Rates Fall Again After New Year Increase

The 30-year fixed rate dipped last week after inching up in the first weeks of the new year, Freddie Mac reported Thursday.

Freddie’s Primary Mortgage Market Survey found that the 30-year fixed-rate mortgage averaged 6.33%, down from 6.48% the week prior.

A year ago at this time, the 30-year FRM averaged 3.45 percent.

The 15-year fixed-rate mortgage fell from 5.73% to 5.52%. A year ago, it averaged 2.62%.

“While mortgage rates have resumed their decline, the market remains hypersensitive to rate movements, with purchase demand experiencing large swings relative to small changes in rates,” said Sam Khater, Freddie Mac’s Chief Economist. 

“Over the last few weeks latent demand has been on display with buyers jumping in and out of the market as rates move.”

Homebuyers are feeling slightly more optimistic about the market as mortgage rates ease, but not by much. Home purchase sentiment increased in December but remains near an all-time low.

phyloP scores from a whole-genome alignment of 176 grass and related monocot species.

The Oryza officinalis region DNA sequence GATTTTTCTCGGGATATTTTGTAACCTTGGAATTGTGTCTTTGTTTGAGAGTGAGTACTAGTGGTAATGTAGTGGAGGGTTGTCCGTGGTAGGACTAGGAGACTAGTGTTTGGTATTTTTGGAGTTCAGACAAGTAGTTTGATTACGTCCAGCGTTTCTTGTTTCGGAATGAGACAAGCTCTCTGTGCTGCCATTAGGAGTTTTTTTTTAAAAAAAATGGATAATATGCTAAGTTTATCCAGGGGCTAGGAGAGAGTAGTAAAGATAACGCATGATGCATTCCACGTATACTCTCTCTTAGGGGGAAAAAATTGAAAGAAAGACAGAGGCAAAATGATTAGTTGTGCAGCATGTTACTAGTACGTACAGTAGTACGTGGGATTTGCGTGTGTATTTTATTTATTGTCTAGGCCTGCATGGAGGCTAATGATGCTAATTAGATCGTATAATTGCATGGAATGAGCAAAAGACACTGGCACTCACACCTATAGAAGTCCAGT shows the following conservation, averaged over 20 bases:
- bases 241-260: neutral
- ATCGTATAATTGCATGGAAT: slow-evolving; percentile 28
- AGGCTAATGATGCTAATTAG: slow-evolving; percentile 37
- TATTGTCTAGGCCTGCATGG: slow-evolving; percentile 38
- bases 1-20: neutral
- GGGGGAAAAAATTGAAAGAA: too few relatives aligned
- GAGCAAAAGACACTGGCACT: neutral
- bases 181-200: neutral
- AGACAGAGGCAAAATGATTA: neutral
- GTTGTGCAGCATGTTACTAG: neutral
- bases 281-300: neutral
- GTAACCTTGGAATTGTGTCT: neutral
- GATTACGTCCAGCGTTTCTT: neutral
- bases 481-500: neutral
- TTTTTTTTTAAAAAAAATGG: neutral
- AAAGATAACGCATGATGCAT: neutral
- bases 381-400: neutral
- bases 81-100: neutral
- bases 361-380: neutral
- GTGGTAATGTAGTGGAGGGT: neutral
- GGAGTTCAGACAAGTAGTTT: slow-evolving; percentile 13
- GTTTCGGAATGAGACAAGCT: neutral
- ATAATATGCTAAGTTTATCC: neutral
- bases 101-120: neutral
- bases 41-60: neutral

Though more consumers think prices and rates will moderate over the next year, they are still unhappy with where those numbers stand today.

“As we enter 2023, we expect affordability to remain the top challenge for potential homebuyers, as even small declines in rates and home prices – from the perspective of the buyer – may not produce sufficient purchasing power,” said Doug Duncan, Fannie Mae Senior Vice President and Chief Economist. 

Refis saw a boost this week thanks to moderating rates and data released last week showing a slowing economy. But overall demand remains down. Purchase loan volume fell to its lowest point since 2014 in the same week.

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